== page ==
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Welcome to the animal kingdom!

The cotton-top tamarin (Saguinus oedipus)

Фото Cotton-top tamarin
Фото Cotton-top tamarin
Фото Cotton-top tamarin
Фото Cotton-top tamarin
Фото Cotton-top tamarin
Фото Cotton-top tamarin
Фото Cotton-top tamarin
Фото Cotton-top tamarin
Фото Cotton-top tamarin
Фото Cotton-top tamarin
Фото Cotton-top tamarin
Фото Cotton-top tamarin

Cotton-top tamarin видео

Красная книга МСОП The cotton-top tamarin (Saguinus oedipus) is included in the IUCN Red List as an "endangered species"

The cotton-top tamarin (Saguinus oedipus) is a species of platyrrhine primate in the family Callitrichidae.

Saguinus oedipus is a small New World monkey weighing less than 0.5 kg (1.1 lb). This New World monkey can live up to 24 years, but most of them die by 13 years. One of the smallest primates, the cotton-top tamarin is easily recognized by the long, white sagittal crest extending from its forehead to its shoulders. The species is found in tropical forest edges and secondary forests in northwestern Colombia, where it is arboreal and diurnal. Its diet includes insects and plant exudates, and it is an important seed disperser in the tropical ecosystem.

The cotton-top tamarin displays a wide variety of social behaviors. In particular, groups form a clear dominance hierarchy where only dominant pairs breed. The female normally gives birth to twins and uses pheromones to prevent other females in the group from breeding. These tamarins have been extensively studied for their high level of cooperative care, as well as altruistic and spiteful behaviors. Communication between cotton-top tamarins is sophisticated and shows evidence of grammatical structure, a language feature that must be acquired.

Up to 40,000 cotton-top tamarins are thought to have been caught and exported for use in biomedical research before 1976, when CITES gave them the highest level of protection and all international commercial trade was prohibited. Now, the species is at risk due to large-scale habitat destruction, as the lowland forest in northwestern Colombia where the cotton-top tamarin is found has been reduced to 5% of its previous area. It is currently classified as critically endangered and is one of the rarest primates in the world, with only 6,000 individuals left in the wild.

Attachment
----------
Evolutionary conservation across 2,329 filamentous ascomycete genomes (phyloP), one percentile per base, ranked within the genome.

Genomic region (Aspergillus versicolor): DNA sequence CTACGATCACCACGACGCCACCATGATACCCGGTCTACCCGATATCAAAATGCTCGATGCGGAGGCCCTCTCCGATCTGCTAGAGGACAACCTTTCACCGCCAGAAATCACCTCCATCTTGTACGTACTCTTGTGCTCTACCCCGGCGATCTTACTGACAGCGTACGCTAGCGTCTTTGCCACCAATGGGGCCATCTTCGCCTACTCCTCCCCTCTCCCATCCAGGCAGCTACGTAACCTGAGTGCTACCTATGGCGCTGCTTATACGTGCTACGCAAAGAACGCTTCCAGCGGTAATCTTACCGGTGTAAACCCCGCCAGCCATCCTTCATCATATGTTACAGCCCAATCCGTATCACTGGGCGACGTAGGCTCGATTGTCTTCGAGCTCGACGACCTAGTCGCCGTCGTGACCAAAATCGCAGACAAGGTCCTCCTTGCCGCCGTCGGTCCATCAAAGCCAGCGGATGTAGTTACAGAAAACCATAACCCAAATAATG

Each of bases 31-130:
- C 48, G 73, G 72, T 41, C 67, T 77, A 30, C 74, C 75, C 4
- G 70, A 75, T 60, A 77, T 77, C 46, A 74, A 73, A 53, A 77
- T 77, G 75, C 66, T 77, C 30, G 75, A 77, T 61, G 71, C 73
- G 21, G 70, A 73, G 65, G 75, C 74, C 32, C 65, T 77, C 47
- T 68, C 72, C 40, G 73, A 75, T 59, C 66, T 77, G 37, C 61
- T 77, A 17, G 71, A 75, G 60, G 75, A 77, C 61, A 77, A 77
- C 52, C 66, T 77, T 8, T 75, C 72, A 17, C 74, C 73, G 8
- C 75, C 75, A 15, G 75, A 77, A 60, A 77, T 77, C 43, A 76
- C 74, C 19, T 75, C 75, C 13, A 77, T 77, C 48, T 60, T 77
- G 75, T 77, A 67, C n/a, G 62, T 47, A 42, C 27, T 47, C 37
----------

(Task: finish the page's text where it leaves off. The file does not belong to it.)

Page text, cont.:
Taxonomy and naming

Saguinus oedipus has the common names "cotton-top tamarin" and "cotton-headed tamarin" in English. Its name comes from the white hair that spans its head and flows down past the neck. In Spanish, it is commonly called bichichi, tití pielroja, "tití blanco, tití cabeza blanca, or tití leoncito. In German-speaking areas, the cotton-top tamarin is commonly known as Lisztaffe (literally "Liszt monkey") due to the resemblance of its crest to the hairstyle of Hungarian composer and piano virtuoso Franz Liszt.

Social behaviour

Juveniles (especially males) may remain in the family group as helpers. This is beneficial for the group as a whole, as the "extra" males help to raise the cubs and the cubs survive better. The older animals that remain in the family group gain experience in rearing pups. This experience with younger siblings is very important for young Saguinus oedipus, as an inexperienced female will not be able to fully raise her young.


Saguinus oedipus feeds on fruits, flowers and plant nectar, but also eats frogs, snakes, lizards, spiders, insects, chicks and bird eggs.


Saguinus oedipus live in large family groups. Pregnancy lasts 140 days and females usually give birth to twins. On the third day of life they open their eyes, on the twentieth day they stop riding on the backs of adults and start moving on their own, on the fifth week they start eating adult food and on the twenty-fifth week they are fully independent. Surprisingly, the females only provide milk, the rest of the time the young are carried by the male.

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